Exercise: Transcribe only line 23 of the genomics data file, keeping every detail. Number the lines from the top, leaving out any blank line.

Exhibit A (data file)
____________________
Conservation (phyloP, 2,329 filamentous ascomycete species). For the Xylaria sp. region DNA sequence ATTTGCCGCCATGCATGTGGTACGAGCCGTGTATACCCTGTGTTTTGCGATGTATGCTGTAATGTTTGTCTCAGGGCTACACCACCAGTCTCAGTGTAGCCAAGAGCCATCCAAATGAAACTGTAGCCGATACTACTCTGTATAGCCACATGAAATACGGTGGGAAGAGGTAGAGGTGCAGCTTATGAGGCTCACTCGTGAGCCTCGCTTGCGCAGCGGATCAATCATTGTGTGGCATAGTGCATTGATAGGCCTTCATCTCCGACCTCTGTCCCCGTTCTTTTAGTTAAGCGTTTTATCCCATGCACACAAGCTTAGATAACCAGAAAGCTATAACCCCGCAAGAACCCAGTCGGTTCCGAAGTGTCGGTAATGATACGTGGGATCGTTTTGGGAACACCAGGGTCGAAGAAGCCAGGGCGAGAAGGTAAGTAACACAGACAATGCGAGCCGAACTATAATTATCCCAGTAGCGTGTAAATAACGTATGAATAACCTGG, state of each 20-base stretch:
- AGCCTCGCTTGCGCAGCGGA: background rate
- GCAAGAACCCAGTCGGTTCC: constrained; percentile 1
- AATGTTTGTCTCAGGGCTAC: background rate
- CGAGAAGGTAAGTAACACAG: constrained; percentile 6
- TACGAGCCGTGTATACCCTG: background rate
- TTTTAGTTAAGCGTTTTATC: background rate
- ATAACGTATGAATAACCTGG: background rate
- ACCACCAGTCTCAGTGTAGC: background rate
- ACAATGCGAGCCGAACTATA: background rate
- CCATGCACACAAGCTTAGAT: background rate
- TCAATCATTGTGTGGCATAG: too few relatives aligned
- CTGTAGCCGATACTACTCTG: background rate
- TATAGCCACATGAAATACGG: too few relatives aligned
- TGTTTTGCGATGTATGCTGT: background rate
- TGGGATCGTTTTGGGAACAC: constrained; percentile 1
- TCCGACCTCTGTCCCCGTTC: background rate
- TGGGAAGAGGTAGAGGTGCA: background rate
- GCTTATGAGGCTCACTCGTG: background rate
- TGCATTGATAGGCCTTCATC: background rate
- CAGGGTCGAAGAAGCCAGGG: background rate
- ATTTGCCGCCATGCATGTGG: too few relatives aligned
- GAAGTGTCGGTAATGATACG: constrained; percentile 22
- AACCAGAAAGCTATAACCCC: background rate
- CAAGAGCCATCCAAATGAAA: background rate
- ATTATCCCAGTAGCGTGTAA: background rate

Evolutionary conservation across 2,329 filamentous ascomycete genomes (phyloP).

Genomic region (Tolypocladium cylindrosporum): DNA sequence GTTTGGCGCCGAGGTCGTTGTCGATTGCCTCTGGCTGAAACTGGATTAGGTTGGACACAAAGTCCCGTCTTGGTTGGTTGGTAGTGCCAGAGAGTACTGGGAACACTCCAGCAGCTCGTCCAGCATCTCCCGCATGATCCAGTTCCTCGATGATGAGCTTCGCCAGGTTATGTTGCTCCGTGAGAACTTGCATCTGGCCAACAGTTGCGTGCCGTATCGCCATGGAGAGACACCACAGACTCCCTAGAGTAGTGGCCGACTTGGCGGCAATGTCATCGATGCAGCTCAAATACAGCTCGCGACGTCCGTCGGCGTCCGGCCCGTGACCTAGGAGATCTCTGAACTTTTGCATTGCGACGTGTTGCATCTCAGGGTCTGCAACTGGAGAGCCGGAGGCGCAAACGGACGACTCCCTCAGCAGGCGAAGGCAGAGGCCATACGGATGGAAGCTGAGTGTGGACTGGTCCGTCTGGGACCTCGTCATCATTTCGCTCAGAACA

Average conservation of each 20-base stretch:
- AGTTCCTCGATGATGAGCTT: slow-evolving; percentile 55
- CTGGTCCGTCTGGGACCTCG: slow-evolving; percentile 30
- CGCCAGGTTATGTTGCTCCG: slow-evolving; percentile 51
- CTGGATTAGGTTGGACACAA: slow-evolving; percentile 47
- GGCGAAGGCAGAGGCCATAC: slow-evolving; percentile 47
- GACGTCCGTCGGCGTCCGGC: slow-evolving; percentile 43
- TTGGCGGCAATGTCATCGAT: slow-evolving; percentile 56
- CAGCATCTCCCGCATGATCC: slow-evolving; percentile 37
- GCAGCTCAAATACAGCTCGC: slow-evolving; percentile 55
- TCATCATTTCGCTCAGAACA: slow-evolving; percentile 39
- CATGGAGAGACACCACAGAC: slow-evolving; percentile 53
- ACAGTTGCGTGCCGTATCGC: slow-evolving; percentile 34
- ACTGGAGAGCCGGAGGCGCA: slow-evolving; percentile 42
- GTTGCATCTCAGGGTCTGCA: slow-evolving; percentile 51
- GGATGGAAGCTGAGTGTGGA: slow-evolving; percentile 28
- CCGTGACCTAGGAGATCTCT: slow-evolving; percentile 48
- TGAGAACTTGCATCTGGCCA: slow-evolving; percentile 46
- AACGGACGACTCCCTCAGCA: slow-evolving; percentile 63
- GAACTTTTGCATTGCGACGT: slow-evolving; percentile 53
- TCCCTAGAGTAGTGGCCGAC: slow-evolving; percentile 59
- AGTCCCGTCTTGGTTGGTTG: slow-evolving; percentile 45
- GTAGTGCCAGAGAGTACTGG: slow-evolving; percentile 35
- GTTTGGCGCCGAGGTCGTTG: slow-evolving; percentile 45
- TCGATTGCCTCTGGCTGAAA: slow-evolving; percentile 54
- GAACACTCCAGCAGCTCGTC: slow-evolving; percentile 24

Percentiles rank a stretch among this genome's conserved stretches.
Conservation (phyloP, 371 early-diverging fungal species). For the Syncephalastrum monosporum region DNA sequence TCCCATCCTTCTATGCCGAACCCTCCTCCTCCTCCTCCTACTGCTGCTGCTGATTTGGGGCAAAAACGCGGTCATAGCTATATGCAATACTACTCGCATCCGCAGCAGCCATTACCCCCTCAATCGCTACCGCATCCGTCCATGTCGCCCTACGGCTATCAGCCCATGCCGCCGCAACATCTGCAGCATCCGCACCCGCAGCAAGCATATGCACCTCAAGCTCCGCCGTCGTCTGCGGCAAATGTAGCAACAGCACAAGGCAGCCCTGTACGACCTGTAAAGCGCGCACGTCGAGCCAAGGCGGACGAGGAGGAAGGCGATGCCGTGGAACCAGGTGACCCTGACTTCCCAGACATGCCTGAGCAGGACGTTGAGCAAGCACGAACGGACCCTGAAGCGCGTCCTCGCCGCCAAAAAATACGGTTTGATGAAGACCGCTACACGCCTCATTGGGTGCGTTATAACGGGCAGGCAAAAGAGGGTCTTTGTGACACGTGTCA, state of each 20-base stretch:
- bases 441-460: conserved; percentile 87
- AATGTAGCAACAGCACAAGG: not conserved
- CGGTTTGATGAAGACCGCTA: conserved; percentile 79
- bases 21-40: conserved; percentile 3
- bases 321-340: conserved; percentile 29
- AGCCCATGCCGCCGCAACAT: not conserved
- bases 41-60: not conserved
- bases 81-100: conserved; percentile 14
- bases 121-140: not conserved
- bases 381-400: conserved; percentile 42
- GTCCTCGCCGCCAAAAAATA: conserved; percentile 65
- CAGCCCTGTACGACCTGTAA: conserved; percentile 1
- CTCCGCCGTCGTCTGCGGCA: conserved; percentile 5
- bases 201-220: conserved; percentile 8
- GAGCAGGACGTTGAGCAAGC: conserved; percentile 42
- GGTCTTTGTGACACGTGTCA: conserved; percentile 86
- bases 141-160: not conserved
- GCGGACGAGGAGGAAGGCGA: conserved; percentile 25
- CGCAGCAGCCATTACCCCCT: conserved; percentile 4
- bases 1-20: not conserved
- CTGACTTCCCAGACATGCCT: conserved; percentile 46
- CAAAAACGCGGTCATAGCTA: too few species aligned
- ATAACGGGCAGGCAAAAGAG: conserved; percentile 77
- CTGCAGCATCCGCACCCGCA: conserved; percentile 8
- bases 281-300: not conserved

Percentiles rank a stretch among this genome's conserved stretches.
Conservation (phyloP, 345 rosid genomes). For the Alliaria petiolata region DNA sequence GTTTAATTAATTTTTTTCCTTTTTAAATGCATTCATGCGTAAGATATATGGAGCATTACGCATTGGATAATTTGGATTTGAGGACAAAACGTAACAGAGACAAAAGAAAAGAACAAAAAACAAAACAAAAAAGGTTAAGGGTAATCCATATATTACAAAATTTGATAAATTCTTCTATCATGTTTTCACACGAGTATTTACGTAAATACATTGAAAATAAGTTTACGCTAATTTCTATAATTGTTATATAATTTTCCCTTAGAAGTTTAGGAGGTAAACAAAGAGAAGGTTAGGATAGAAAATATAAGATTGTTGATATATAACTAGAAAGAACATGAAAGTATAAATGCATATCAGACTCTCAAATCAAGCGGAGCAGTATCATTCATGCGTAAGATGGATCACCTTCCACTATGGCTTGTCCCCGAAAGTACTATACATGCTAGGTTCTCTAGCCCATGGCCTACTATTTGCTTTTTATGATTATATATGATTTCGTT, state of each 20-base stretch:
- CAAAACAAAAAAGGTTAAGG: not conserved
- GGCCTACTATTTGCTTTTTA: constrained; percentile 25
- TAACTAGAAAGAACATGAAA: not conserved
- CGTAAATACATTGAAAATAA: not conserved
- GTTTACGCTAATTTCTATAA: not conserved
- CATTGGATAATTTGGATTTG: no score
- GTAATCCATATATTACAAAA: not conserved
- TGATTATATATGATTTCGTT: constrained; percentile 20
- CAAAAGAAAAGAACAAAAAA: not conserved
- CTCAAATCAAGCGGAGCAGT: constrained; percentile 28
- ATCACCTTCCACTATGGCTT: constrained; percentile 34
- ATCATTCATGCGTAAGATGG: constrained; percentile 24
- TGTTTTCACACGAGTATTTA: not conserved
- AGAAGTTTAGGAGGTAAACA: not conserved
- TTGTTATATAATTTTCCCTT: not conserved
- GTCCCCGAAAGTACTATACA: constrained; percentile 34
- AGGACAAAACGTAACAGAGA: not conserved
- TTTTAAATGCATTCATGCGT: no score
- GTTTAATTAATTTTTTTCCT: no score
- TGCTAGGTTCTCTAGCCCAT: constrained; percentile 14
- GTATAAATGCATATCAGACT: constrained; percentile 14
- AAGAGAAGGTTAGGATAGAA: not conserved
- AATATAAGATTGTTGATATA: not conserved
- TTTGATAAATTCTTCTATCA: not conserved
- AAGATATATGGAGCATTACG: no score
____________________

- GAAGTGTCGGTAATGATACG: constrained; percentile 22